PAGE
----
“Nonprofit organizations are not just looking for more and more people to volunteer; they are looking for people who have specific skills and can help them accomplish sophisticated goals,” noted Evan Hochberg, national community involvement director at Deloitte Services LP. “The great news in the data is that companies have begun to look at volunteerism as a means to help accomplish social objectives, but that requires a different conversation than the one that might be had about organizing traditional, hands-on volunteerism events.”

Indeed, the Deloitte survey showed that measurement and accountability for volunteer initiatives are lacking. Just 37 percent of respondents always discuss how the company can help the nonprofit collect data on resulting social impact prior to embarking on a project, and just 38 percent work with nonprofits to customize metrics that specifically measure the impact of volunteer time. Additionally, less than half of respondents (47 percent) said they require nonprofits in receipt of volunteer time to report back on the resulting social impact(s).

Leaders in the field agree that deeper engagement is key to success in achieving social goals. “The findings in Deloitte’s Volunteer IMPACT Survey are exciting in terms of the potential for volunteerism,” said Michelle Nunn, chief executive officer, Points of Light & Hands On Network, the nation’s largest volunteer organization. “But we can’t lose sight of the fact that with high expectations must come a process to achieve them; our collective social goals will only be realized when the business and nonprofit communities communicate more consistently, and hold each other accountable for results. There is still more work to be done, but we are making great strides.”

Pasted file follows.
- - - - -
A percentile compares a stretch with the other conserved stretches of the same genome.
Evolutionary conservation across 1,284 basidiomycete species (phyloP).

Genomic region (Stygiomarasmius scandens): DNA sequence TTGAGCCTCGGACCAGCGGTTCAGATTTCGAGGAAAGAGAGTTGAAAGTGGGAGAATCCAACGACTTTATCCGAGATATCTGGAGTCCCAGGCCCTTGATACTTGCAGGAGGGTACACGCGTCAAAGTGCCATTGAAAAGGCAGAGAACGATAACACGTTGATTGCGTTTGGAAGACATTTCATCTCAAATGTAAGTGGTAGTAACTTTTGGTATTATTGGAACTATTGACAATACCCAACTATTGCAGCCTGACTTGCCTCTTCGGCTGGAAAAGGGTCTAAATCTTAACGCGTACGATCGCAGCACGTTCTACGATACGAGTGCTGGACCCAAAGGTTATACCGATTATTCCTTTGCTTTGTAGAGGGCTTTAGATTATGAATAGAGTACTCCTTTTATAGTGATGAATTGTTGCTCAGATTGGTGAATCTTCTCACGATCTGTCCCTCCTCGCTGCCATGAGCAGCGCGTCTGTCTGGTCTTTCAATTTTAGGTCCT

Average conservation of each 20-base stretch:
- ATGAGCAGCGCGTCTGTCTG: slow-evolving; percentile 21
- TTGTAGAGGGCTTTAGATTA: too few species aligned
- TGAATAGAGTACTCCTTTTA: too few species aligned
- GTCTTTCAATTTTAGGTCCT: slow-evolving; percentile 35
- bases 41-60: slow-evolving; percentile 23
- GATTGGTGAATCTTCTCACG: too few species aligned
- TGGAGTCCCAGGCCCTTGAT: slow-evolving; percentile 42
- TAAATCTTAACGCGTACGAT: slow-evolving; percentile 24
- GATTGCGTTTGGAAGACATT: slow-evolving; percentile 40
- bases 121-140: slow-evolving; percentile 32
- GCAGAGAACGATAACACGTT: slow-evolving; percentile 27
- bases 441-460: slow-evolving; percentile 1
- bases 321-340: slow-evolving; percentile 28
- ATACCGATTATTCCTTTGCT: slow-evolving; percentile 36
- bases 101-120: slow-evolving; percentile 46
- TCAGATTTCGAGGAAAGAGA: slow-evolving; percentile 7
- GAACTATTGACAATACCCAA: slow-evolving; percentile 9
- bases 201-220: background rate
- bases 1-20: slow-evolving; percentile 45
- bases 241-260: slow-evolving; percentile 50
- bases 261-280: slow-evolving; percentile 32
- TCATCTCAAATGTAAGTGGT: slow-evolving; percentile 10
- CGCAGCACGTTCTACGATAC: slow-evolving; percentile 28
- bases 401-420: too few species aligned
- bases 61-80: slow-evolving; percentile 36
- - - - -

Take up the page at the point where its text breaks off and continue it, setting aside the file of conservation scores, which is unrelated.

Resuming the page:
For more information about skills-based volunteerism and best practices, corporations and nonprofits are encouraged to visit the following web sites:

About this survey

The Deloitte Volunteer IMPACT Research Series is a key component of Deloitte’s commitment to building the business case for, and advancing the dialogue about, corporate skills-based volunteerism and pro bono. Through compelling research on issues of strategic community involvement, as well as its own world-class program, Deloitte advocates for skilled volunteerism to strengthen the nonprofit sector, and for the strategic use of community involvement to achieve business goals. The 2010 Deloitte Volunteer IMPACT Survey is the seventh in the series. For a complete archive of the Deloitte Volunteer IMPACT research series, visit www.deloitte.com/us/community.

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Lori Grey
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Public Relations
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Lindsay Harrington